No matter what, I'd end up on US 50 and racing west to try to beat the train. So, which to take?
US 100 was not the answer. Most of the traffic was going there, and with railfans coming onto the road after getting their shots, it would be a constant speed-up and slow down back and forth that would never get me to Jeffy in time. So, route N it was.
60mph, tons of uphills and downhills, sharp and embanked curves, and not nearly enough barriers. A sweaty palms drive by any stretch, but I took it as fast as I could anyways. Only two other chasers were with me on that, the rest following 100 instead. I threw the same playlist of songs on from the Bluff Road chase in Illinois earlier and really tested myself and my car on this run.
Merging with 89 and coming onto 50, dealing with the pair of towns that reduced speeds by over half... I had a few opportunities to check the steam tracker once on 50, and it was a close, close race. As the train reached the Osage river and its bridge, it seemed to slow - and by then, my scanner was picking up radio traffic again. All seemed good, they appeared to be slowing to a crawl for that bridge. Perfect.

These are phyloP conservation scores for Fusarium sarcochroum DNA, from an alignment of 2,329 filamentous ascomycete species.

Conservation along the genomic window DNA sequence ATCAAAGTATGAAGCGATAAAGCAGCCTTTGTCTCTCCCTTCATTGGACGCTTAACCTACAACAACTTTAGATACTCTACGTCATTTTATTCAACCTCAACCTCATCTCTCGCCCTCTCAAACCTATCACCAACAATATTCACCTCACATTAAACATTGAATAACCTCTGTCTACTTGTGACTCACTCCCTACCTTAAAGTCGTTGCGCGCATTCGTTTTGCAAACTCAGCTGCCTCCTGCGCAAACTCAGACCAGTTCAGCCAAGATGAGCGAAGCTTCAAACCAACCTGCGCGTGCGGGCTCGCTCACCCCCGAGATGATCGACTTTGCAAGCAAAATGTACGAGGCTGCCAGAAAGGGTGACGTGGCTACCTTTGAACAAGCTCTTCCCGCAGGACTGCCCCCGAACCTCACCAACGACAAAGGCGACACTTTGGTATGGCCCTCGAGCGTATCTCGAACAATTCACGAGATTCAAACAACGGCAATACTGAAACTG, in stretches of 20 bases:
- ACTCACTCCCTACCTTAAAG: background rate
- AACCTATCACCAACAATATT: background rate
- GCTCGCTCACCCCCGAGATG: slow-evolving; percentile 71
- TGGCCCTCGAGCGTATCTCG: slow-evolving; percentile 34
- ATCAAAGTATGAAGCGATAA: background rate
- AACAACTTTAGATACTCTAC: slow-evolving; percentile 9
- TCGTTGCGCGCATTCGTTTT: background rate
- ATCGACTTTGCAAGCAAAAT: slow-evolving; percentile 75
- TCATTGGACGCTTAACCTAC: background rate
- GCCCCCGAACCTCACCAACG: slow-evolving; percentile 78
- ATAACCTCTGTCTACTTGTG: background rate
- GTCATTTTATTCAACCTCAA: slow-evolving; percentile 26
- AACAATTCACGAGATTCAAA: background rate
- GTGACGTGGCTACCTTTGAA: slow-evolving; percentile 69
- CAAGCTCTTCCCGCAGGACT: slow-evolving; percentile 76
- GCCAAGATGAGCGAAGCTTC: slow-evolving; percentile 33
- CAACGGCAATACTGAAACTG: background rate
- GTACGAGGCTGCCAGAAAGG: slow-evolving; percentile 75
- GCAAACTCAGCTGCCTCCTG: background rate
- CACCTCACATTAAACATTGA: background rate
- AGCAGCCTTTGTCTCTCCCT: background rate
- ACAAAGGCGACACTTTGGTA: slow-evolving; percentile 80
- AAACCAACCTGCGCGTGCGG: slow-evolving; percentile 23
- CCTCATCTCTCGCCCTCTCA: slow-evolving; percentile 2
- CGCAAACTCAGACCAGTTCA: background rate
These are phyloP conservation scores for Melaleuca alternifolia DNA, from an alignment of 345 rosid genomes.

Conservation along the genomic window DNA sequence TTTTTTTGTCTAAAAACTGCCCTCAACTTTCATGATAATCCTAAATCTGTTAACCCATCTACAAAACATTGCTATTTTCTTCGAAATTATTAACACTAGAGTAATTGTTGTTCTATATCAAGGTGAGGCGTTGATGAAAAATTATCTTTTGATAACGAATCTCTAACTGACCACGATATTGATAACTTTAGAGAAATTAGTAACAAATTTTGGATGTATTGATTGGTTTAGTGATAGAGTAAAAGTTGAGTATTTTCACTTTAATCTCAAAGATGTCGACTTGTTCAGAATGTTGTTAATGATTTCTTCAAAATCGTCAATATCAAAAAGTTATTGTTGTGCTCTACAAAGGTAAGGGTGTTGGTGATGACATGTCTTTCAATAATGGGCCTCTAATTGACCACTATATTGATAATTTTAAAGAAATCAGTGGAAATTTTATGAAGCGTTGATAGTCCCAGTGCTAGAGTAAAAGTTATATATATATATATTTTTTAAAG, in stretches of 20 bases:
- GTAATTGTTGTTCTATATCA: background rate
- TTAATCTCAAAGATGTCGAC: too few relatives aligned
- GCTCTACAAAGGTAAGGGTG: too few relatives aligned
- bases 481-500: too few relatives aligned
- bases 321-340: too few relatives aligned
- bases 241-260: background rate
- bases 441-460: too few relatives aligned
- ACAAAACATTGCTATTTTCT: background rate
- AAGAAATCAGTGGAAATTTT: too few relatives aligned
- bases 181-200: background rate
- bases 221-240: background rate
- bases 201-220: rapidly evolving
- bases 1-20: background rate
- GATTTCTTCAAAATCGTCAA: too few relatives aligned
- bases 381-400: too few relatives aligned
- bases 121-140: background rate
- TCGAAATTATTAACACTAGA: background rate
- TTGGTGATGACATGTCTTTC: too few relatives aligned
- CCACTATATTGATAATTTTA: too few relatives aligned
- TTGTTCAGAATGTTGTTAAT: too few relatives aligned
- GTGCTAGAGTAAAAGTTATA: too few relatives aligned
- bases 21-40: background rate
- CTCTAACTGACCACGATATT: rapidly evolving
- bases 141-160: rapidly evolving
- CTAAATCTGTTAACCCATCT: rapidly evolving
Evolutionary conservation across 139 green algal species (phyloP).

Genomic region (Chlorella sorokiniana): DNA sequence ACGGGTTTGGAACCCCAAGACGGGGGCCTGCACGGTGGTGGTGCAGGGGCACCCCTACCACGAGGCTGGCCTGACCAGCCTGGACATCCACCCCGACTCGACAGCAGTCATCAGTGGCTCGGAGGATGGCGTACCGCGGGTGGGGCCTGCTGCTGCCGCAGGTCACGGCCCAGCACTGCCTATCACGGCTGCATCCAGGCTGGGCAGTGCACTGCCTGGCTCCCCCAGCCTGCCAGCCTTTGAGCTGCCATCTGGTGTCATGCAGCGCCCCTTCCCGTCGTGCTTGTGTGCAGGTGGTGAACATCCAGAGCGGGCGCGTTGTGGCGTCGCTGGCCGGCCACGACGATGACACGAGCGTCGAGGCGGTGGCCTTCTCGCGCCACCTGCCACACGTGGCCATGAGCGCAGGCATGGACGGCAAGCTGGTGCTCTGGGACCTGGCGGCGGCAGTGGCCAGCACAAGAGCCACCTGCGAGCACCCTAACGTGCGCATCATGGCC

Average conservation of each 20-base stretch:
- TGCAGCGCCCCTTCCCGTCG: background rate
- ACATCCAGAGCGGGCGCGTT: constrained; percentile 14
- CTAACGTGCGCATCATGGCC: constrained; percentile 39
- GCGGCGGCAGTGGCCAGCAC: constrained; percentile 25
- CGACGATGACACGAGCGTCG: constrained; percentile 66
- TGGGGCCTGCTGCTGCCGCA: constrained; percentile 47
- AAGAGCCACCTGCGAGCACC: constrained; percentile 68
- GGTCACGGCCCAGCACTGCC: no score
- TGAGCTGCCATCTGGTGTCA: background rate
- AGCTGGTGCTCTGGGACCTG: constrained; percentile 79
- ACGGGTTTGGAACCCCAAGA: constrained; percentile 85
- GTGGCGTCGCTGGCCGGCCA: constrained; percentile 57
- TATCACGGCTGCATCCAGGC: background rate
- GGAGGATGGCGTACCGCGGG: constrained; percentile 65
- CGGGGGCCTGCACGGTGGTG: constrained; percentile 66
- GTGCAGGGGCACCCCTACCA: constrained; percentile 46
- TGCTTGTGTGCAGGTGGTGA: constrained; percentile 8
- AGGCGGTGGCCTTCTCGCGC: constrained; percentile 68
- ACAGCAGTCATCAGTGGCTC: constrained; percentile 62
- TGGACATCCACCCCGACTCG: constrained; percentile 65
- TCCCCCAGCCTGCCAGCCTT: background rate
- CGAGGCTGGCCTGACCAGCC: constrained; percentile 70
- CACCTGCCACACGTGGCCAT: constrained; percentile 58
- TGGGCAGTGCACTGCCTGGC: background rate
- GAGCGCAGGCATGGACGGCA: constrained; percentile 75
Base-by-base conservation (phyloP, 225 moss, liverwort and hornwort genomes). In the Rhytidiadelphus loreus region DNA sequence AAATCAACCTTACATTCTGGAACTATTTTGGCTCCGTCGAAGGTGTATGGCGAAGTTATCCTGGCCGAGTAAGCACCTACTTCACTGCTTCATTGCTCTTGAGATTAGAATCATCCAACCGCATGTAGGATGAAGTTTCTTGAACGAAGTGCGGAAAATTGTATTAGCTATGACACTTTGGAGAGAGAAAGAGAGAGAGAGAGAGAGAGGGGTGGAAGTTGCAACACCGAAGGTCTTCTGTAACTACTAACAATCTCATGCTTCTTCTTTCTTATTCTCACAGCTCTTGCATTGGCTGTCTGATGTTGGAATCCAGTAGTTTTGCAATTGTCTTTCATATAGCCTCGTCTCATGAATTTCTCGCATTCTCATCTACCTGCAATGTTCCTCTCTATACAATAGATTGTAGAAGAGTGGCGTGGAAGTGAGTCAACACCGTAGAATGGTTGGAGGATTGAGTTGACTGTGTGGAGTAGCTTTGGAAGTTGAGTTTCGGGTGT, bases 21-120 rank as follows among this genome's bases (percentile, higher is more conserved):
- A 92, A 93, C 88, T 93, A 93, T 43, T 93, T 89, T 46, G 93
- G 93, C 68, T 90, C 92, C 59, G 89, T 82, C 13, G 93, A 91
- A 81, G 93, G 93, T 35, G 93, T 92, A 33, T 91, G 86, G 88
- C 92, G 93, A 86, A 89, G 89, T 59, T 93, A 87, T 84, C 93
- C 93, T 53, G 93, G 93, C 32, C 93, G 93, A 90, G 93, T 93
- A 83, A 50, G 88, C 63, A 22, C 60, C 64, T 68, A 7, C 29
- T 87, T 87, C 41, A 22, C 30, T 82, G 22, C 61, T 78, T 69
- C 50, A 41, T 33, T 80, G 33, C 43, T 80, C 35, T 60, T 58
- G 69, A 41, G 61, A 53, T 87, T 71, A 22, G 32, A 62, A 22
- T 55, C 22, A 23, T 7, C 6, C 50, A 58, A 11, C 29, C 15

One exit off of US 50 would take me to a one mile road to a crossing, and another mile or so west and I'd be at that bridge. I was just about halfway down the first mile when the 4014 blew through that crossing at 45mph.
Well, shit. That's that shot gone.
It had been a gamble and I'd lost, and by barely a minute. A solid hour of driving ended up meaning nothing at the end of the day. That was a spirit killer, to say the least.
I followed the roads anyway, and of course the train was well ahead of me. It came to a stop near the old MoPac station in town, then moved up again. I joined the fray briefly as it came in, but no interesting shots to be had there. Awkward scenery and fencing, plus distance, didn't really work in my favour.
Some careful driving later and I called it there. Quite a day, to say the least, with many ups and downs. Not many shots, either. I wasn't sure whether to be hopeful for the next day or not.
Day 6 of 7 - The Second Leg, Part 2: Back to the Farms